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Lennon Paris Down Under -World Heritage Impacts in Australia

Lennon Paris Down Under -World Heritage Impacts in Australia

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11/21/2010

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Paris Down Under -World Heritage Impacts in Australia
Jane L. LennonThirty years ago Australia joined
The Convention Concerning the Protection of theWorld Cultural and Natural Heritage
and ever since World Heritage has had animpact on Australians – in their legislation, in their tourism and in their conceptsabout nature and culture. Today the 15 World Heritage areas in Australia arehousehold names, icons of popular heritage and major tourist destinations but onlyafter bitter contests with a variety of communities and commercial interests. WorldHeritage in Australia has been a very political issue. The Convention deals with heritage of outstanding universal value. UNESCO’sCommittee for the Protection of World Cultural and Natural Heritage referred to an“International Estate” but its use of the word “heritage” signalled a major shift in theunderstanding of this term applied to features of the built and natural environmentrather than as a spiritual notion.In 1973 a new Labor government which had campaigned on a platform of environmental conservation established a Committee of Enquiry into the NationalEstate. This committee recommended the creation of the Australian HeritageCommission whose primary role was to establish a Register of the National Estate of those ‘things we want to keep.’ Despite the name, places did not need to be of national significance to be listed. However, the name “National Estate” createdconfusion and controversy for the next 30 years. Historians saw this national heritage
 
movement as part of a wider international trend in the 1960s and 70s, and the creationof the National Estate “might as readily be seen as an indirect creation of UNESCO asa symptom of Whitlam’s new nationalism” (Davison, 1991:118).
National characteristics
The six separate British colonies formed a federation in 1901 as the Commonwealthof Australia, which is the only nation to occupy a whole continent. Under theconstitution, the Commonwealth is responsible for national matters like defence,customs, quarantine, taxation and matters associated with international treaties andconventions, while the States and Territories are responsible for heath, education andmanagement of the environment including heritage places.Australia has 7.6 million square kilometres of land, 70,000 kilometres of coastline, 16million square kilometres of marine area and 6 million square kilometres of Antarctica. It is biologically diverse and the undisputed world centre for marsupials.The vegetation is dominated by two genera –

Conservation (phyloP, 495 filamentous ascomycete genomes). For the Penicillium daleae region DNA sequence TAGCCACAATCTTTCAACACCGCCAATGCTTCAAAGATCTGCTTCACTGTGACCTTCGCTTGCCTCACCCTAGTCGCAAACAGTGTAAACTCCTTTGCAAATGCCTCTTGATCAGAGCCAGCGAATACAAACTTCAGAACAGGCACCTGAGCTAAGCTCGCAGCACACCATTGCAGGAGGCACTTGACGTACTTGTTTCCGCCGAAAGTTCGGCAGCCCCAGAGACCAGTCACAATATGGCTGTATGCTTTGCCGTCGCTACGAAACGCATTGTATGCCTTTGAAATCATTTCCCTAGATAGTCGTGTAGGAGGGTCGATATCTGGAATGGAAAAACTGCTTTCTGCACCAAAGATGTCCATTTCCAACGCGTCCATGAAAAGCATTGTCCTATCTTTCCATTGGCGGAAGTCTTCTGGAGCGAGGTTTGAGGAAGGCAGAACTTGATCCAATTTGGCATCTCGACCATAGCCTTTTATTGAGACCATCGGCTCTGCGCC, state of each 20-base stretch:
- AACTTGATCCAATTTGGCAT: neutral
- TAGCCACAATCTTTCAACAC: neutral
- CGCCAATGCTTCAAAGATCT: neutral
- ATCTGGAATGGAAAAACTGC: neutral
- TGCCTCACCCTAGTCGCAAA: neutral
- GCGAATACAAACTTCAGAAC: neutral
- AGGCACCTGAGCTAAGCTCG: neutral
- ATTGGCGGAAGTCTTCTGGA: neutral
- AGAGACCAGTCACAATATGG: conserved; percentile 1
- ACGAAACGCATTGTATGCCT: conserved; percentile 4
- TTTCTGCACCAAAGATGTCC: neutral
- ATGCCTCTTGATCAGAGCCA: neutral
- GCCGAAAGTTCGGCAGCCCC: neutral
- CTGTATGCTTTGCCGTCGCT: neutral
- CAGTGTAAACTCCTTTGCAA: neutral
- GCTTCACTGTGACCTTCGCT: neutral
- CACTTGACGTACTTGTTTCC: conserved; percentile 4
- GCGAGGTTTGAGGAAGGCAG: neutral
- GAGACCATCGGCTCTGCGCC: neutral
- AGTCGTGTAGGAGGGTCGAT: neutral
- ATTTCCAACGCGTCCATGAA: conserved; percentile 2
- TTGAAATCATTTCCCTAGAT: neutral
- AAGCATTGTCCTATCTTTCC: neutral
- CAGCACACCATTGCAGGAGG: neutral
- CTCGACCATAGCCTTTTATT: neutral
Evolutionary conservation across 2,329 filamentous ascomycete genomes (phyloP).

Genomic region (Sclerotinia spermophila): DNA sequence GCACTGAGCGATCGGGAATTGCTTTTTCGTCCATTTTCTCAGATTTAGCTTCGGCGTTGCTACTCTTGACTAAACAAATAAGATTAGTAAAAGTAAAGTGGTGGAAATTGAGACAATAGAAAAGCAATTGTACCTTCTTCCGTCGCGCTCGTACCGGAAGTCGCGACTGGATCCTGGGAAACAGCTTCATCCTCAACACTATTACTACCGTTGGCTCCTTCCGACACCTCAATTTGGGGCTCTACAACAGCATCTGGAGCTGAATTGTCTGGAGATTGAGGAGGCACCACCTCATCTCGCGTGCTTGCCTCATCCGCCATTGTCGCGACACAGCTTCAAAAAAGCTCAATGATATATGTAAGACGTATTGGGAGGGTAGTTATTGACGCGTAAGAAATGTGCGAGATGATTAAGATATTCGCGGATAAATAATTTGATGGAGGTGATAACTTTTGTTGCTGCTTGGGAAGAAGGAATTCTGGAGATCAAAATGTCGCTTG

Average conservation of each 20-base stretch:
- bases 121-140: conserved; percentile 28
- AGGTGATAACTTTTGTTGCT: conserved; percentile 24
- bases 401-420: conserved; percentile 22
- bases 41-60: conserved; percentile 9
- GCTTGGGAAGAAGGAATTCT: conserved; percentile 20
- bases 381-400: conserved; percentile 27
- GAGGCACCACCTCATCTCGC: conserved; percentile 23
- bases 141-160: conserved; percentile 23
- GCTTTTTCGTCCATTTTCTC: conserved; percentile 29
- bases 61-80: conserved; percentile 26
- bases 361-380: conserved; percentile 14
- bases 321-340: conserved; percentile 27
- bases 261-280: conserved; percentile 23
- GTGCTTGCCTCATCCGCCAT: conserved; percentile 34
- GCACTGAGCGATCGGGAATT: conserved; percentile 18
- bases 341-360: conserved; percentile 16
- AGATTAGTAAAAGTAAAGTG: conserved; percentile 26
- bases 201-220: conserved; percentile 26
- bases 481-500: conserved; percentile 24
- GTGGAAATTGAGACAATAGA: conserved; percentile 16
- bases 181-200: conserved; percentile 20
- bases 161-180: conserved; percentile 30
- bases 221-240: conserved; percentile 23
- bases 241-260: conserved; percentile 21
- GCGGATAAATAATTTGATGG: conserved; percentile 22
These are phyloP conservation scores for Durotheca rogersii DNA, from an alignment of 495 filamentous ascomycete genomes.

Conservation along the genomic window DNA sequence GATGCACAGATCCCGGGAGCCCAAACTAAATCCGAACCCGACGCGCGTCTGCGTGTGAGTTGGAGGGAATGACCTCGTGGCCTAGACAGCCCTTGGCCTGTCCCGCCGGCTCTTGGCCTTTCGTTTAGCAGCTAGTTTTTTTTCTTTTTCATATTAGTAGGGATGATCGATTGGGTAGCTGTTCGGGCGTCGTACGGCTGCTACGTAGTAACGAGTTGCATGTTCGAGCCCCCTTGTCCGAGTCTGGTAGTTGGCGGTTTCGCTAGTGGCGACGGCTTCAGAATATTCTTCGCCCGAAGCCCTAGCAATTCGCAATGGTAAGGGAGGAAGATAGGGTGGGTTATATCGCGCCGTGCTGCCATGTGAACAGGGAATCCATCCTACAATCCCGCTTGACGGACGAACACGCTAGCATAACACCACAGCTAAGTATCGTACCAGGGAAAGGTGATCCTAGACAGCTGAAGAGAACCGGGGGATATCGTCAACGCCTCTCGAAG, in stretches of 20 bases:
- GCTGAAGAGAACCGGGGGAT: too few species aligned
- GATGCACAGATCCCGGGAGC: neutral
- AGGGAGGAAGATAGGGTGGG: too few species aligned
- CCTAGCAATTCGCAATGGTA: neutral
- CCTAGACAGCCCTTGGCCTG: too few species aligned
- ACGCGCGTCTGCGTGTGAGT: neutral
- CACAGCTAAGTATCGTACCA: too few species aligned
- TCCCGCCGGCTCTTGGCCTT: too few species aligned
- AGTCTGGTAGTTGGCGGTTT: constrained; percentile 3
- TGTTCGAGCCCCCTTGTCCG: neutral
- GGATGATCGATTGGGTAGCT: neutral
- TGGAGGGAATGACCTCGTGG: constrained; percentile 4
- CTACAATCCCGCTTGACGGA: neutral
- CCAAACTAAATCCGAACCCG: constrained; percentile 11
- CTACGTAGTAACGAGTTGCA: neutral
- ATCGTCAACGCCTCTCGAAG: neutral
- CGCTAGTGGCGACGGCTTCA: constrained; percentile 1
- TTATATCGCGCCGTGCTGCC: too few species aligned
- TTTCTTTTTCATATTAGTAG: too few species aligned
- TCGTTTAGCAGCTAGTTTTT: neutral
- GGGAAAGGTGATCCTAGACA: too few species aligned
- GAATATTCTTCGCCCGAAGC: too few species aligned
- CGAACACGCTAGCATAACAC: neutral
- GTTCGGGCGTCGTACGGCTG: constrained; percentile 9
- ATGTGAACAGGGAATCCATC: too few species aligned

Eucalyptus
and
 Acacia
, and many plantsare adapted to dry conditions and low nutrient soils; yet there are rainforests covering0.1 per cent of the land area and protected in reserves and three major World Heritagedesignations – the Wet Tropics, the Central Eastern Rainforests Reserves, and theTasmanian Wilderness.The first Australians, the Aboriginal and Torres Strait Islander peoples, have occupiedthe continent for at least 60,000 years. They modified the environment through theuse of fire, and this coupled with continuous hunting may well have driven thePleistocene megafauna to extinction and changed the species composition of bothflora and fauna (ASEC, 2001:7, 73). They gave the landscape its creation stories andpeopled it with heroic ancestors. They gave us non-architectural but spectacularevidence of their culture, in rock art, ancient occupation sites and sacred landscapes.They made the whole of Australia a cultural landscape, a fact not well recognised inheritage management practice in Australia.The impact on the Indigenous landscape of the varied waves of European migrationsince the 1788 settlement of Sydney has been dramatic. Within a few generations,large tracts of the country were irreversibly modified by European land practices of clearing and introduction of hoofed domestic animals for farming and grazingAustralia is home to people from many countries and in 2001 nearly 25 per cent of Australians were born overseas. The population of 20 million is highly urbanised with62 per cent living in the five largest cities and 85 per cent living within 50 kilometresof the coastline.